Pascal Wehrlein rounded out the top ten finishers in his Sauber, though it would appear even a team like Sauber cannot escape drama today. Sauber made the decision during the race to switch Wehrlein with team mate Marcus Ericsson, when Wehrlein insisted he could catch up and pass the McLaren of Alonso. Wehrlien did try to pass without team orders, which just lead to the two Sauber’s bumping into one another and nearly taking each other out of the race. The team agreed to let Wehrlein pass on the understanding that on the last lap, if he had not passed Alonso, he was to hand the place and point back to Ericsson. However in the final laps the other McLaren of Stoffel Vandoorne caught up to the back of the Sauber’s, meaning a pass back for position could be too risky as there was a chance Vandoorne could leapfrog a slow Wehrlein. The team opted to not switch back, which resulted in a very angry Ericsson, who felt he had been cheated out of his points finish. The only other driver to finish outside of the points was the Haas of Romain Grosjean, who struggled throughout the race with similar break problems he’s had all weekend.

The race itself saw a raft of retirements for various reasons. Including Raikkonen with a hydraulic issue, Perez with contact damage, Massa with an internal suspension failure, as well as Max Verstappen, Daniil Kvyat, and Jolyon Palmer with what looked like Renault engine issues.

Overall the race was pure chaos from start to finish, with drama up and down the field wherever you looked. Several teams including Force India, Sauber, and Toro Rosso will have some frosty team debriefs tonight thanks to the large amount of team mate’s fighting today. It would appear the cardinal rule of racing, do not hit your team mate, went out of the window for several drivers today. But of course if there is one incident that will dominate the race today. It’s the incident between Hamilton and Vettel, something OM team manager Jordan Groves was quick to pick up on.

“That was crazy. What a fantastically chaotic Grand Prix, much better than last year! So good to see such a happy podium; all three drove fantastically – especially Ricciardo and Stroll. As for the Hamilton/Vettel incident, Vettel’s attitude toward using his car as a weapon is worrying – especially for a four time world champion. It’ll be interested to see how the battle between the pair for the championship will change now that they have come to blows.”

I’m inclined to agree with Jordan in regards to Vettel’s conduct today. This is racing, tempers get high, I can understand and even respect that. I still remember Mark Webber’s rather angry two finger salute to Vettel during the whole Multi 21 debacle. And there are many drivers up and down the grid who have lost their cool with a fellow driver, their race engineer, a strategy call, or a steward’s decision. But to deliberately take the law into your own hands and deliver your own kind of rough justice in the case of Vettel, that I cannot condone. If Vettel felt Hamilton brake checked him, he should have got his team to lodge a complaint with the stewards, not drive alongside and smack into Hamilton himself. Like it or not Vettel is a four-time world champion, and in the same way he looked up to Michael Schumacher as a kid, there are a generation of young karters out there who are looking up to him. His actions today were un-sportsman like and as a role model for the F1 drivers of tomorrow, Vettel set a terrible example of how to behave today.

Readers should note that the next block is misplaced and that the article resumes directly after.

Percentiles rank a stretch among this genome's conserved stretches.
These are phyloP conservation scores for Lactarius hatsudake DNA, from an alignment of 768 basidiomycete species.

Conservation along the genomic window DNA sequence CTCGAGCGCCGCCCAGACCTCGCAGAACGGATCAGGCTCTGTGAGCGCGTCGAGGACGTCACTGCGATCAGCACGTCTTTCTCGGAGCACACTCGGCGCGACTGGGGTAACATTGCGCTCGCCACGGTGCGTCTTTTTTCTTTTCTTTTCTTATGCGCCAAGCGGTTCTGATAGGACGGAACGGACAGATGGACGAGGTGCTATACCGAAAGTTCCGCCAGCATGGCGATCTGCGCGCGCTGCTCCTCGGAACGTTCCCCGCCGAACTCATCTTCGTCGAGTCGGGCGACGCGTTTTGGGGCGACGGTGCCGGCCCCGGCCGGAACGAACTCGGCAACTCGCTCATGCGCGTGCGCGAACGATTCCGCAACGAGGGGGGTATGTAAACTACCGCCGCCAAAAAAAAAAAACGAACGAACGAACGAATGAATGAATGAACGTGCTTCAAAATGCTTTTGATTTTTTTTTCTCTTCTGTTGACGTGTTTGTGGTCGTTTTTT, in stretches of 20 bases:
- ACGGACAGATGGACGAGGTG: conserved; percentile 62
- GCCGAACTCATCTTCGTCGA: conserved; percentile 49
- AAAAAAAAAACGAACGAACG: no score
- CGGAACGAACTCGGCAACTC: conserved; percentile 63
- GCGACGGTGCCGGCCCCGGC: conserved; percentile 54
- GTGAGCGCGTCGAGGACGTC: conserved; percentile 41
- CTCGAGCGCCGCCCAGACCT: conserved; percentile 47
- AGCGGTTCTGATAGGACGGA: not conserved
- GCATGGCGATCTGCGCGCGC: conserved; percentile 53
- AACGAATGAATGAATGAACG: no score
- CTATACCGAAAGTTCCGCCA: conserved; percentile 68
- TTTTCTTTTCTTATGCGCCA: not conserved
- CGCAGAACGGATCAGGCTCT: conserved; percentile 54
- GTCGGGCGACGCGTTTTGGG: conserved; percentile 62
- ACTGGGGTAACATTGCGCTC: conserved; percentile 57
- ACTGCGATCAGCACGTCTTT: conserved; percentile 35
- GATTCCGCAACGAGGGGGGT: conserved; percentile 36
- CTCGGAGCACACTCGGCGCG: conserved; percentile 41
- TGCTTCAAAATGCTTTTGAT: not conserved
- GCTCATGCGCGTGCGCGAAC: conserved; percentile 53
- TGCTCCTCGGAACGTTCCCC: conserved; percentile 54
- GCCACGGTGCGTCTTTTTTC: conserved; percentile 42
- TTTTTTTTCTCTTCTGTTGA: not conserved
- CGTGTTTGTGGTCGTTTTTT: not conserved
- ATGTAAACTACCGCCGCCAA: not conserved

I’ll leave you now with my highlight of the weekend. And although he may only be 18 years old, Lance Stroll was not about to be allowed to escape the traditional Daniel Ricciardo podium celebration. Despite a plea of “you realise this is going to scar me for life, I’m too young for this!” from Stroll, eventually he had to accept his fate and take part in a shoey celebration. Something I’m sure the young Canadian won’t forget anytime soon.

Azerbaijan GP Race Result
1. Daniel Ricciardo, Red Bull, 2:03.55.573
2. Valtteri Bottas, Mercedes,
3. Lance Stroll, Williams,
4. Sebastian Vettel, Ferrari,
5. Lewis Hamilton, Mercedes,
6. Esteban Ocon, Force India,
7. Kevin Magnussen, Haas,
8. Carlos Sainz, Toro Rosso,
9. Fernando Alonso, McLaren,
10. Pascal Wehrlein, Sauber,
11. Marcus Ericsson, Sauber,
12. Stoffel Vandoorne, McLaren,
13. Romain Grosjean, Haas, +1 lap
DNF Kimi Raikkonen, Ferrari
DNF Sergio Perez, Force India
DNF Felipe Massa, Williams
DNF Nico Hulkenberg, Renault
DNF Max Verstappen, Red Bull
DNF Daniil Kvyat, Toro Rosso
DNF Jolyon Palmer, Renault

Feature Image Credit: Red Bull Racing Press Release

Amanda Smith

Editor and Formula 1 correspondent here at Overtake Motorsport. Graduate in Ancient History and Egyptology, as well as an international proofreader and shameless caffeine gremlin